But no, Kankuro would be named the successor, obviously, and he acted as though he didn't even want it. That made Temari want to beat him into a bloody pulp. She rode him extra hard those days, calling him lazy, saying he was too hotheaded, telling him he didn't know how to take responsibility. She knew perfectly well that with the exception of his being hotheaded, the rest wasn't true. Still, the words left her mouth, and so far she hadn't convinced herself to stop them. She got angry, the world turned crimson, and the words were past her lips.
Today was no exception. It was only six o'clock in the morning, and she already wanted to kill both her brothers.
"Fucking early missions," Kankuro grumbled, tying knots on their bento boxes. He'd never been a morning person.
"Stop whining." Temari kicked back her chair, leaving her breakfast dishes on the table for him to clean up. "No one really wants to start work at six, but we often do. It's part of being a shinobi. Get over it."
Kankuro glared at her and shoved her bento box across the counter at her. "Shut it. I've been up an hour longer than you already so you can have a decent breakfast and lunch. All you do is fall out of bed, get dressed, and come eat. Try getting up seven days a week and making all the food and see how you feel about it."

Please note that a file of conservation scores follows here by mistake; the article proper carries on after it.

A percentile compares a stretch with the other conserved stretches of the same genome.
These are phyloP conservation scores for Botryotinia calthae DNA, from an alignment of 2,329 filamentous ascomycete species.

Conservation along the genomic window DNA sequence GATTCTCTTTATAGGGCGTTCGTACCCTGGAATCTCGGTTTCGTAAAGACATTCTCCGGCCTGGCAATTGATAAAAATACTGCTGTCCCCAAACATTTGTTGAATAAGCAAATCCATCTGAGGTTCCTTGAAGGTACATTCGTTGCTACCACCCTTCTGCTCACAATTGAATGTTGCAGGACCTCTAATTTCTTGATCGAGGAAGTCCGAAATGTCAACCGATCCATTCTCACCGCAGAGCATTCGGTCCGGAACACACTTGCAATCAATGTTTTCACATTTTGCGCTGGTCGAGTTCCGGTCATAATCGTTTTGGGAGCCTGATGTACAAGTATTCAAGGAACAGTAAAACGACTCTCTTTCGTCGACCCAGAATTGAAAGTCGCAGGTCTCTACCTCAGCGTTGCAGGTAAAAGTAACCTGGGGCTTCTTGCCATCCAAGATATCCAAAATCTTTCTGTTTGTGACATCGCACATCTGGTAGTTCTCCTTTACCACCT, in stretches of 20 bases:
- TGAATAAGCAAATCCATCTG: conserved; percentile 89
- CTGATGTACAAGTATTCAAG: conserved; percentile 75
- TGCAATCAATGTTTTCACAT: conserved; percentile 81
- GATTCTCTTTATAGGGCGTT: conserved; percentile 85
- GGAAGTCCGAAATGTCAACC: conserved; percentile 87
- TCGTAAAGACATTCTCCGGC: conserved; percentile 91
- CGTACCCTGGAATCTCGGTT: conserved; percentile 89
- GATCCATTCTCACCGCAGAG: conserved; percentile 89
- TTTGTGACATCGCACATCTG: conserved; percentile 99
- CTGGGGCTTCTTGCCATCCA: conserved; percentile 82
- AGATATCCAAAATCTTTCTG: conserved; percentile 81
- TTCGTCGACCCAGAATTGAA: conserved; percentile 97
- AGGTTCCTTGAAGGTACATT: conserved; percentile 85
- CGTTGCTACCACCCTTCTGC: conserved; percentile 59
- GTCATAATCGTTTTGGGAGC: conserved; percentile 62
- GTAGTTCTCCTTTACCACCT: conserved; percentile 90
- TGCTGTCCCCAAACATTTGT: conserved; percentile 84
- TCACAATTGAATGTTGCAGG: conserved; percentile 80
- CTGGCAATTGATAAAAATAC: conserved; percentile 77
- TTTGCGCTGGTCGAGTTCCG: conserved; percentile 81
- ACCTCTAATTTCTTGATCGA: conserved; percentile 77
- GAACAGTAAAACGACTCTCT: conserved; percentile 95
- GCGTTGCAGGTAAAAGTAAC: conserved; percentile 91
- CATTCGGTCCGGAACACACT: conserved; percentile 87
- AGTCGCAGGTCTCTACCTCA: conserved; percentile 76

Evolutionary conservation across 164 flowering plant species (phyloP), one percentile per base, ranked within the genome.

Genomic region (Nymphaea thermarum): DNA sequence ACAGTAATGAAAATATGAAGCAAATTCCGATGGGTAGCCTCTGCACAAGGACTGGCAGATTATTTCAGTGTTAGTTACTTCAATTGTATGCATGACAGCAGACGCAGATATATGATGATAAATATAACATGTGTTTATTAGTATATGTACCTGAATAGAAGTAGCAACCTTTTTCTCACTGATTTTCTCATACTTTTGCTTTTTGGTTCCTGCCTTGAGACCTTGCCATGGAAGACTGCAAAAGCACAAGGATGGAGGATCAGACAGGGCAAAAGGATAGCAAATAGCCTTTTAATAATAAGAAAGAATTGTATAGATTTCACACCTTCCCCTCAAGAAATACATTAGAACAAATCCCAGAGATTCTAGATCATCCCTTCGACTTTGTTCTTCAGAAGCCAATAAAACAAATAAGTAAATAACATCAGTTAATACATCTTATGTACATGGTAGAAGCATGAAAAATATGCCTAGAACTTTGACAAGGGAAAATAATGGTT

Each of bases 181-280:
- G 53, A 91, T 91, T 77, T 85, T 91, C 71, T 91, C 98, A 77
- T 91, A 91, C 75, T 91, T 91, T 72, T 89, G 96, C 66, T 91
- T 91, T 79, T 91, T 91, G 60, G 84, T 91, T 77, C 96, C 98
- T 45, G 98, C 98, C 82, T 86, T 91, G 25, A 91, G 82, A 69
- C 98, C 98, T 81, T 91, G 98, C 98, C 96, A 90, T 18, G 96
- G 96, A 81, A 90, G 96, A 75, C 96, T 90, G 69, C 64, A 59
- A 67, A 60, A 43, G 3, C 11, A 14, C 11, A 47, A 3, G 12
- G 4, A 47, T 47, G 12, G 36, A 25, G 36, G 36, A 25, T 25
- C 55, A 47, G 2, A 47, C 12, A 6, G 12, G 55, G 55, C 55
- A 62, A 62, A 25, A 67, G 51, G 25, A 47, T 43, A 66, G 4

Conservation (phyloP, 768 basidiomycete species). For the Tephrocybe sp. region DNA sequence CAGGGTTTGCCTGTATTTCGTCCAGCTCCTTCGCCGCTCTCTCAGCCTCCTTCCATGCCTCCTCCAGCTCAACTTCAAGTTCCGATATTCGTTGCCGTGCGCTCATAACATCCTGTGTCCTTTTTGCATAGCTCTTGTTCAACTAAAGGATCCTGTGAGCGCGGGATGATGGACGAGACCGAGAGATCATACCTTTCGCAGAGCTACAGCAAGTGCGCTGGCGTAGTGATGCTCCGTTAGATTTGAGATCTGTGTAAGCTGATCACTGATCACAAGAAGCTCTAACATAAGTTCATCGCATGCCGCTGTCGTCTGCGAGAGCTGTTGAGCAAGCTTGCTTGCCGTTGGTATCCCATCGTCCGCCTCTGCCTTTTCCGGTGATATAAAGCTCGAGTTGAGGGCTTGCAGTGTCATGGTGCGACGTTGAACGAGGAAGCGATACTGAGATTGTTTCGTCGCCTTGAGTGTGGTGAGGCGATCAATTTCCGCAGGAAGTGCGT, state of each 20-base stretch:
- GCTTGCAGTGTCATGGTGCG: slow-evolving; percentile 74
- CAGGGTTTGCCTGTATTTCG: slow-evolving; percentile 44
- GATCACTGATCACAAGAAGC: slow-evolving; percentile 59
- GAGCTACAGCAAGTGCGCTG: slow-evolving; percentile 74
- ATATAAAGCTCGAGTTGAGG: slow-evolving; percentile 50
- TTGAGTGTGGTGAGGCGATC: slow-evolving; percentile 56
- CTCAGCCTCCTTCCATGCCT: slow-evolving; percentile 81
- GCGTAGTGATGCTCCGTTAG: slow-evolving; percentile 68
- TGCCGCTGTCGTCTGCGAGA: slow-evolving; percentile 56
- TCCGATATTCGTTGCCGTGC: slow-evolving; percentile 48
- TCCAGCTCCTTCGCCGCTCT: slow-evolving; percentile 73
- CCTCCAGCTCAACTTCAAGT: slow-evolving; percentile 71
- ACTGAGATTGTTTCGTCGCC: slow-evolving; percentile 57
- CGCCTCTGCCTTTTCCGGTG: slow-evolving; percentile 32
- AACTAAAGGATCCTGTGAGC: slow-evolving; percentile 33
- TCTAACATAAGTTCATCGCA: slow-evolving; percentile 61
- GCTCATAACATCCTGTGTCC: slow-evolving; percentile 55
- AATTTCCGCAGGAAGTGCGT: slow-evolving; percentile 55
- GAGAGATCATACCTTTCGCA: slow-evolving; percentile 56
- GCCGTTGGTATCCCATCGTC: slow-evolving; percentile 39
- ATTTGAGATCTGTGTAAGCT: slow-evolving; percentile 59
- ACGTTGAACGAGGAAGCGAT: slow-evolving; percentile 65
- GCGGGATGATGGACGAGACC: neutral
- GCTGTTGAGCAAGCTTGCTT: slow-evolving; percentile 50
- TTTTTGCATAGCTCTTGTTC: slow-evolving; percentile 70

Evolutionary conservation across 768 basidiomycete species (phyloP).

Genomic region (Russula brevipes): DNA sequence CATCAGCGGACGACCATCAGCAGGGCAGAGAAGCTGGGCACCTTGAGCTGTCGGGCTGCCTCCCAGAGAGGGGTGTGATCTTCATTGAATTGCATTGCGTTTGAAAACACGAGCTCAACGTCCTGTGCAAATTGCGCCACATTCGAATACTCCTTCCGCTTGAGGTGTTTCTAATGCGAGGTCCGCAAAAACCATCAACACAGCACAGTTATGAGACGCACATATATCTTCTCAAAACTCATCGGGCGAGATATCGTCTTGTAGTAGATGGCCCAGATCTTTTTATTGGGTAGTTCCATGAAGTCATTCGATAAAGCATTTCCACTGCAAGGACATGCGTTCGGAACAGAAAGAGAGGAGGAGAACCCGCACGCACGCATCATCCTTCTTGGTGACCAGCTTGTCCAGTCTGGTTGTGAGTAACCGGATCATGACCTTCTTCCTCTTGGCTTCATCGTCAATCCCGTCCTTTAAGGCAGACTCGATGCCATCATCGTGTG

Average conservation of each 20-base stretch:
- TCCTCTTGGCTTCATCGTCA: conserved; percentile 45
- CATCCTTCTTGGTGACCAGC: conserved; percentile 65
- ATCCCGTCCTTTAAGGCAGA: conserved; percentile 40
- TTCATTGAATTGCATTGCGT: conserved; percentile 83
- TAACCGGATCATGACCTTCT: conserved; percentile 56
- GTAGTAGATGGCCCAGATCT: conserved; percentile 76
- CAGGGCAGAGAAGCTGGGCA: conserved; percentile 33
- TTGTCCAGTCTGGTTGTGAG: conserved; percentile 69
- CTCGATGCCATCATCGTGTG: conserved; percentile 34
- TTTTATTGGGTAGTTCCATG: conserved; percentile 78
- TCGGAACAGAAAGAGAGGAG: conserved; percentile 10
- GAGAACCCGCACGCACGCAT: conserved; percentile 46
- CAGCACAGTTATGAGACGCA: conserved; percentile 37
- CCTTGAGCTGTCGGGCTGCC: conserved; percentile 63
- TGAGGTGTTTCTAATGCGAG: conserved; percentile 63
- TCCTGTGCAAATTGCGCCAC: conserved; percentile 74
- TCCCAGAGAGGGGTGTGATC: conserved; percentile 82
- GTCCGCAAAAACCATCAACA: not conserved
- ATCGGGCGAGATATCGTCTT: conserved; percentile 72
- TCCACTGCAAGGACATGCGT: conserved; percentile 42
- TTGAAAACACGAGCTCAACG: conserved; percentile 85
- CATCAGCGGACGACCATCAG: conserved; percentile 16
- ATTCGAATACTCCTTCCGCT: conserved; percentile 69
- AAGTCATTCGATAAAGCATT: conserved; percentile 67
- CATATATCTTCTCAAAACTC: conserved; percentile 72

With a flash of insight, Temari realized she'd caught her brother in one of his truly black moods; however, that in no way made her back down. "I thought I said to stop whining. You agreed to do the cooking. No one made you." She reached for her bento box.
"Good point." Kankuro snatched back the bento. "I did agree to it. Which also means I can stop at any time. You never thank me for what I do, and you spend all your time complaining that I over-season it or leave me to clean your dishes, too. So fine. Fucking fix it yourself from now on." He threw her lunch in the trash, box and all.
Temari barely stopped herself from punching him right in the jaw. "Well, I guess I won't be washing your clothes anymore then, either."
"So?" Kankuro sneered at her. "You always wait so long to do it that half the time I have to wash my stuff anyway. You can't even keep up with a once a week chore, and here I am cooking three meals a day, every day — "
Gaara, who had listened to this exchange silently thus far, stood abruptly. "Enough!"
Kankuro grew quiet immediately. Without a further word to any of them, he stalked out of the room, leaving his own lunch behind.
Gaara watched him head back upstairs, then turned to Temari. "Was that necessary? He's never been a morning person. You know that. You've known him his entire life. He doesn't calm down until eight A.M. even on a good day, and on bad days — which this obviously is — he doesn't calm down until ten."